Barry eventually found a job at 1st Choice Delivery, where he was recently promoted to Director of Human Resources. He used the job transition experience to begin mentoring other Veterans and he also started investing more time into reading about professional development. Always a fan of the written word, he set a goal of reading a book a week for a year and has kept with that goal each year since. Since setting his goal to read more, he has noticed positive changes in his interpersonal and networking skills and his willingness to push himself outside his comfort zone. Books have made a difference. He also stumbled upon a lot of information that he wished he had during his job search. He noted, “It is ironic I didn’t find books in transition. They would have been immensely helpful.”

About a year ago, Barry began to think more seriously about how he wanted to invest his time after retirement from the National Guard. He hated the idea of losing the brotherhood and sense of purpose military service provides. But he wanted to give back in a way that allowed him to invest more time in his family and also aligned with his passion for professional development. He happened to find OSD’s Boots to Books program, an initiative to provide Veterans and military spouses with free copies of professional development books, as the pilot was launching. He reached out to OSD CEO and Executive Director, Glenn Banton, to see how he could get involved.

“I started to have conversations with Glenn about how I can help. I was originally thinking, ‘could I sponsor a veteran so they could participate in the program?’ But the conversation went differently. I had some opinions about the powers of the program and I think Glenn saw a good fit.”

Barry is now working closely with OSD to roll out the Boots to Books program out on a larger scale in 2019. When asked what professional development books he would recommend, he quickly identified two.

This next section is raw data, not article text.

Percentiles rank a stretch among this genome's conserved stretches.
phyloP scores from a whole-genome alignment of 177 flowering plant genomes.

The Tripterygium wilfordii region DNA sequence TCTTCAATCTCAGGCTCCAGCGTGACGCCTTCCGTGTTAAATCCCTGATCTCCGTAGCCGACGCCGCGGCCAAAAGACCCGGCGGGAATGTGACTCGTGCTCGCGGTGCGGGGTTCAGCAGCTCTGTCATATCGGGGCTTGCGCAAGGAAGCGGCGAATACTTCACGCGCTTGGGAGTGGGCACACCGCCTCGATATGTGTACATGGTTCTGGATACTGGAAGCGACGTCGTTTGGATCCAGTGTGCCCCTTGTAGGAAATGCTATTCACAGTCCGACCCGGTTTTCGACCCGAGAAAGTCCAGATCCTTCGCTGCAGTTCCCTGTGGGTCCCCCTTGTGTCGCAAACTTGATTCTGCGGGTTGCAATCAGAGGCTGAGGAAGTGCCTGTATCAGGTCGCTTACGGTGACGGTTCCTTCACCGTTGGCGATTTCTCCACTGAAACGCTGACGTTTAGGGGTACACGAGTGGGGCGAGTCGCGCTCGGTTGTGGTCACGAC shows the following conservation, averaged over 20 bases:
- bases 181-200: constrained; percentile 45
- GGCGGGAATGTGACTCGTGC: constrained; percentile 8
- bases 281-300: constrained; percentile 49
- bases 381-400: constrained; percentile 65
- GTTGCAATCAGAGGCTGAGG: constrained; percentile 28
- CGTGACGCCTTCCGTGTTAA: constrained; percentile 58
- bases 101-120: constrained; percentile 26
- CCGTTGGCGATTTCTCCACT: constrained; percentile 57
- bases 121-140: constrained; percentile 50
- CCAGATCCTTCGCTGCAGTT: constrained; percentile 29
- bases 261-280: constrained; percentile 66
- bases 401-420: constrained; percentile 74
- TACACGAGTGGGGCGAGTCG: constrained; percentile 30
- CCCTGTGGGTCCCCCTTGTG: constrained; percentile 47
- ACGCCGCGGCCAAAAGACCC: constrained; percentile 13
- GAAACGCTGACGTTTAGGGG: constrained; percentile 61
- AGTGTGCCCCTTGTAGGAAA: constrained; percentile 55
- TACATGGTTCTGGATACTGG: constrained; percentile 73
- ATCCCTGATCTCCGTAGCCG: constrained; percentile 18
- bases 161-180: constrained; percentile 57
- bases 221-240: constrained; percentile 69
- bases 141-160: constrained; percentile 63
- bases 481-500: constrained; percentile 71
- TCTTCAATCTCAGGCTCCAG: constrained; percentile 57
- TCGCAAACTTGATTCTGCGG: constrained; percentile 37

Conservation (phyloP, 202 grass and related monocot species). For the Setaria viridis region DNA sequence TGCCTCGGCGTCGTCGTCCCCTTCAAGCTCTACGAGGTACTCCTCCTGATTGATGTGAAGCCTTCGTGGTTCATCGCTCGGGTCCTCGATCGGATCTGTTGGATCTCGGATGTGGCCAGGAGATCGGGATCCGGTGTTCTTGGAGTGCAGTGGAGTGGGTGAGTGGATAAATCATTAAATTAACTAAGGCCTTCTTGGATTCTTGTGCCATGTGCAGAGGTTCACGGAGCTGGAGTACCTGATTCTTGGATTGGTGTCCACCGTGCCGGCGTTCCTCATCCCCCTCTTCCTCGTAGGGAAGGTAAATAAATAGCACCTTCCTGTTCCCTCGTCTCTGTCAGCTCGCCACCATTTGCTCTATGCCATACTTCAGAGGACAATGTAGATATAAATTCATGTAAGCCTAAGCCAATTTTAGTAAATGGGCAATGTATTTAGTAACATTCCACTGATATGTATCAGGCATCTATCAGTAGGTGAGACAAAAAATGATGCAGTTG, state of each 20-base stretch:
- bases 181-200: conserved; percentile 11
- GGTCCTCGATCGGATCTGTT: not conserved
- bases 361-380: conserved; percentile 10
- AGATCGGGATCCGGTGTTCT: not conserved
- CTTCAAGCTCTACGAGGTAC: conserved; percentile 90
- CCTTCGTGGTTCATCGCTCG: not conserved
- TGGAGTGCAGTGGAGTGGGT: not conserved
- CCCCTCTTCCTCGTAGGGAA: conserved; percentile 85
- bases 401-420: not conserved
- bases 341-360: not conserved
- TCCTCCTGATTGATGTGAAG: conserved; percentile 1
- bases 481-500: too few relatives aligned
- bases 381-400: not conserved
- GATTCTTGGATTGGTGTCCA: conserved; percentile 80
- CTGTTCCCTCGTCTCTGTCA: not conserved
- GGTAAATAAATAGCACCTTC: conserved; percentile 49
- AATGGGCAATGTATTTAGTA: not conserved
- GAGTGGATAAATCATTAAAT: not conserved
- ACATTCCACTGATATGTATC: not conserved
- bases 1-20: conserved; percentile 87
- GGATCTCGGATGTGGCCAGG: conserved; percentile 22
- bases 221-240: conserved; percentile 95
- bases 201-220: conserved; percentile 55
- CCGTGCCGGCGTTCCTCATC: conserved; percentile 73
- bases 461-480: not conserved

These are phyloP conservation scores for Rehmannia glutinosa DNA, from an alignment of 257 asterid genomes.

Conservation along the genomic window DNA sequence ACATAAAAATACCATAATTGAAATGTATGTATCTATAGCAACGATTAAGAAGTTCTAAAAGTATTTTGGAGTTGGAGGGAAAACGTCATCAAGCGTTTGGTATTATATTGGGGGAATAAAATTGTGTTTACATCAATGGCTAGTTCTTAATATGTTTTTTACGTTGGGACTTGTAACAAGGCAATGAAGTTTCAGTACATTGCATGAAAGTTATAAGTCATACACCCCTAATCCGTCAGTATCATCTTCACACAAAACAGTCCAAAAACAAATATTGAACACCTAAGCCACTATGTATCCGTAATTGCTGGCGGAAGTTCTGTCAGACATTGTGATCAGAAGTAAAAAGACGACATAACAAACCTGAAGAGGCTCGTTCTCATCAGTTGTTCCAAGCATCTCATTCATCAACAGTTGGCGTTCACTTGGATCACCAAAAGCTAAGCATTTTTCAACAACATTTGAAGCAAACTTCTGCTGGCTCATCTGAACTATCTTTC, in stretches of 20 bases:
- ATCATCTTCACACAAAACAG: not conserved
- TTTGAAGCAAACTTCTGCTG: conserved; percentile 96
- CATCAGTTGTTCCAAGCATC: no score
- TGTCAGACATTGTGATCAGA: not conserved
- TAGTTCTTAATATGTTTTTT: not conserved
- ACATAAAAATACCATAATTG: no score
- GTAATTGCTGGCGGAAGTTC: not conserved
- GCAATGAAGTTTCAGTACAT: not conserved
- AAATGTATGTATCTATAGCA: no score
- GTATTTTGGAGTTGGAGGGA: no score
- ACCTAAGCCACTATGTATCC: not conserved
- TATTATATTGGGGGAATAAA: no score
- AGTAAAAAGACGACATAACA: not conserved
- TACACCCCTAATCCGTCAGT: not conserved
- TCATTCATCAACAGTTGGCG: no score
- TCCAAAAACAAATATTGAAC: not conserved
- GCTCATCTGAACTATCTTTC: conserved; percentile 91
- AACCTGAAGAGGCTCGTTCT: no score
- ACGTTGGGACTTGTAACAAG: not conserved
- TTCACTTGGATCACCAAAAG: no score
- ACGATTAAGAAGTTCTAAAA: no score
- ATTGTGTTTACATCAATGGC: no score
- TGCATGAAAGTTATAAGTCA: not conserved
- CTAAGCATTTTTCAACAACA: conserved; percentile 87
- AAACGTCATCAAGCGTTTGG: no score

The Two Hour Job Search by Steve Dalton is great and OSD using it in their pilot was a huge reason why I reached out to Glenn. It is geared toward recent college graduates but is very relatable to veterans. I believe that some of the best books teach a system and this one does just that. It doesn’t just tell you to build a network, it provides a proven system for making it happen. Lida Citroen’s book titled Your Next Mission: A personal branding guide for the military-to-civilian transition also made a huge impact on me. It is all about the importance of networking and personal branding, which was something I thought I was good at but I just wasn’t. I think many military members struggle with selling themselves because they are so used to the team mentality. That isn’t bad, but you have to know how to sell your individual abilities to an employer.”

Barry is excited to about what is to come for Boots to Books in 2019. He has already had great conversations with a number of authors (including Simon Synek, Sebastian Junger, Lida Citroen, James Clear, The Arbinger Institute, Jocko Willink, Leif Babin, Jason Selk, Gary Keller, Jay Papasan, and Jeff Rose) who are excited to make their books available for free to transitioning service members, veterans, and military spouses through OSD’s program. He believes Boots to Books really can make an impact. He explained, “Of course nothing is free. You have to be willing to invest your time in reading and really thinking about the books. But if you are willing, this program will give you resources that increase your likelihood of success.”